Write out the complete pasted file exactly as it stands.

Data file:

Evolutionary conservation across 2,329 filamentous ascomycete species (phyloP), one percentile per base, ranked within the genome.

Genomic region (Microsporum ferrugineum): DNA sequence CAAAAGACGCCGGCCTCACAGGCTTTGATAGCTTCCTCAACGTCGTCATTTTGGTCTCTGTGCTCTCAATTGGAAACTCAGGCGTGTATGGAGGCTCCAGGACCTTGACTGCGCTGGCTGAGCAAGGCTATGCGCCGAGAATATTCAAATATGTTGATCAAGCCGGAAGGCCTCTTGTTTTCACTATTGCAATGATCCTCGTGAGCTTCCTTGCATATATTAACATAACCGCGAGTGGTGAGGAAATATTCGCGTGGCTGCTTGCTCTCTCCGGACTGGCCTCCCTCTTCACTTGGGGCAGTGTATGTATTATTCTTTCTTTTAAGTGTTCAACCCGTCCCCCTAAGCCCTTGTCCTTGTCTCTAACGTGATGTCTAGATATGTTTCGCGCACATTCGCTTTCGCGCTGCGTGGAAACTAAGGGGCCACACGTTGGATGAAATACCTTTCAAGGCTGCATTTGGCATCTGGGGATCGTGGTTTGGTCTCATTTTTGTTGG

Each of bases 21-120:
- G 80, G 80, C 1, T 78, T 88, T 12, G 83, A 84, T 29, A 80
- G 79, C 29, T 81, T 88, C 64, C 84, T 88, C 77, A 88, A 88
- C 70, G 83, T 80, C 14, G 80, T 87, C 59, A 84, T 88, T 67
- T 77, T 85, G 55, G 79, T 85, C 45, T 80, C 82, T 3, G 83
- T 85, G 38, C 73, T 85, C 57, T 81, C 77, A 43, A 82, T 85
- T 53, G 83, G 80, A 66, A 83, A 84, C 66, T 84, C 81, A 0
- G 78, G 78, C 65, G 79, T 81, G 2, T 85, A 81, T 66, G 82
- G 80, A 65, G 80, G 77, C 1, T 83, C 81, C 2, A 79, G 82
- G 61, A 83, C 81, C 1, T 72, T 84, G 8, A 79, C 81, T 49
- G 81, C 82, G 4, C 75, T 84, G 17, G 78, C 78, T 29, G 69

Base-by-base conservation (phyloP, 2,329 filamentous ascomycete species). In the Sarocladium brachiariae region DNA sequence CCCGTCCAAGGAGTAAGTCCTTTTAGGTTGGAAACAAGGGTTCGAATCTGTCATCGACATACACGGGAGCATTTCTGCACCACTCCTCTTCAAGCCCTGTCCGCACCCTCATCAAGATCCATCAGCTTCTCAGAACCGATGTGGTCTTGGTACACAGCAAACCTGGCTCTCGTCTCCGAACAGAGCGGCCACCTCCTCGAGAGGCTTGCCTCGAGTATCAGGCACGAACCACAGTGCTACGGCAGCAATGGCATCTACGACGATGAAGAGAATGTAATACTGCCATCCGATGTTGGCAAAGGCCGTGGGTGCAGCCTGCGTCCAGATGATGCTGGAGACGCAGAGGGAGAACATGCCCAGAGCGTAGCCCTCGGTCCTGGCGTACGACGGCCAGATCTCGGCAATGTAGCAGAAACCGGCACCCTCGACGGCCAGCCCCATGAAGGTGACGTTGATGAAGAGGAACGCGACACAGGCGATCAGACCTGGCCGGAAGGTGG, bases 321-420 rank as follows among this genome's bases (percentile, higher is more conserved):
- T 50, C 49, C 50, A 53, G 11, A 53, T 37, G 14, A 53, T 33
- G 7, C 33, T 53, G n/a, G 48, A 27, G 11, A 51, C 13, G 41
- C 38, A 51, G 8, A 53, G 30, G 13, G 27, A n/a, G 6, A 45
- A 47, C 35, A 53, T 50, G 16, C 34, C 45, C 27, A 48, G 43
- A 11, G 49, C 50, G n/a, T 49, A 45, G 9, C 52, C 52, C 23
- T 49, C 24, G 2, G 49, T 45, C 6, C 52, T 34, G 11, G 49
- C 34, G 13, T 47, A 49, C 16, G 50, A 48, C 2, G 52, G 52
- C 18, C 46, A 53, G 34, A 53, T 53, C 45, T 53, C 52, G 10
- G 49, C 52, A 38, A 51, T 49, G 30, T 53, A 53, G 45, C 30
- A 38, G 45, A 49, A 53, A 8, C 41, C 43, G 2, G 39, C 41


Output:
Evolutionary conservation across 2,329 filamentous ascomycete species (phyloP), one percentile per base, ranked within the genome.

Genomic region (Microsporum ferrugineum): DNA sequence CAAAAGACGCCGGCCTCACAGGCTTTGATAGCTTCCTCAACGTCGTCATTTTGGTCTCTGTGCTCTCAATTGGAAACTCAGGCGTGTATGGAGGCTCCAGGACCTTGACTGCGCTGGCTGAGCAAGGCTATGCGCCGAGAATATTCAAATATGTTGATCAAGCCGGAAGGCCTCTTGTTTTCACTATTGCAATGATCCTCGTGAGCTTCCTTGCATATATTAACATAACCGCGAGTGGTGAGGAAATATTCGCGTGGCTGCTTGCTCTCTCCGGACTGGCCTCCCTCTTCACTTGGGGCAGTGTATGTATTATTCTTTCTTTTAAGTGTTCAACCCGTCCCCCTAAGCCCTTGTCCTTGTCTCTAACGTGATGTCTAGATATGTTTCGCGCACATTCGCTTTCGCGCTGCGTGGAAACTAAGGGGCCACACGTTGGATGAAATACCTTTCAAGGCTGCATTTGGCATCTGGGGATCGTGGTTTGGTCTCATTTTTGTTGG

Each of bases 21-120:
- G 80, G 80, C 1, T 78, T 88, T 12, G 83, A 84, T 29, A 80
- G 79, C 29, T 81, T 88, C 64, C 84, T 88, C 77, A 88, A 88
- C 70, G 83, T 80, C 14, G 80, T 87, C 59, A 84, T 88, T 67
- T 77, T 85, G 55, G 79, T 85, C 45, T 80, C 82, T 3, G 83
- T 85, G 38, C 73, T 85, C 57, T 81, C 77, A 43, A 82, T 85
- T 53, G 83, G 80, A 66, A 83, A 84, C 66, T 84, C 81, A 0
- G 78, G 78, C 65, G 79, T 81, G 2, T 85, A 81, T 66, G 82
- G 80, A 65, G 80, G 77, C 1, T 83, C 81, C 2, A 79, G 82
- G 61, A 83, C 81, C 1, T 72, T 84, G 8, A 79, C 81, T 49
- G 81, C 82, G 4, C 75, T 84, G 17, G 78, C 78, T 29, G 69

Base-by-base conservation (phyloP, 2,329 filamentous ascomycete species). In the Sarocladium brachiariae region DNA sequence CCCGTCCAAGGAGTAAGTCCTTTTAGGTTGGAAACAAGGGTTCGAATCTGTCATCGACATACACGGGAGCATTTCTGCACCACTCCTCTTCAAGCCCTGTCCGCACCCTCATCAAGATCCATCAGCTTCTCAGAACCGATGTGGTCTTGGTACACAGCAAACCTGGCTCTCGTCTCCGAACAGAGCGGCCACCTCCTCGAGAGGCTTGCCTCGAGTATCAGGCACGAACCACAGTGCTACGGCAGCAATGGCATCTACGACGATGAAGAGAATGTAATACTGCCATCCGATGTTGGCAAAGGCCGTGGGTGCAGCCTGCGTCCAGATGATGCTGGAGACGCAGAGGGAGAACATGCCCAGAGCGTAGCCCTCGGTCCTGGCGTACGACGGCCAGATCTCGGCAATGTAGCAGAAACCGGCACCCTCGACGGCCAGCCCCATGAAGGTGACGTTGATGAAGAGGAACGCGACACAGGCGATCAGACCTGGCCGGAAGGTGG, bases 321-420 rank as follows among this genome's bases (percentile, higher is more conserved):
- T 50, C 49, C 50, A 53, G 11, A 53, T 37, G 14, A 53, T 33
- G 7, C 33, T 53, G n/a, G 48, A 27, G 11, A 51, C 13, G 41
- C 38, A 51, G 8, A 53, G 30, G 13, G 27, A n/a, G 6, A 45
- A 47, C 35, A 53, T 50, G 16, C 34, C 45, C 27, A 48, G 43
- A 11, G 49, C 50, G n/a, T 49, A 45, G 9, C 52, C 52, C 23
- T 49, C 24, G 2, G 49, T 45, C 6, C 52, T 34, G 11, G 49
- C 34, G 13, T 47, A 49, C 16, G 50, A 48, C 2, G 52, G 52
- C 18, C 46, A 53, G 34, A 53, T 53, C 45, T 53, C 52, G 10
- G 49, C 52, A 38, A 51, T 49, G 30, T 53, A 53, G 45, C 30
- A 38, G 45, A 49, A 53, A 8, C 41, C 43, G 2, G 39, C 41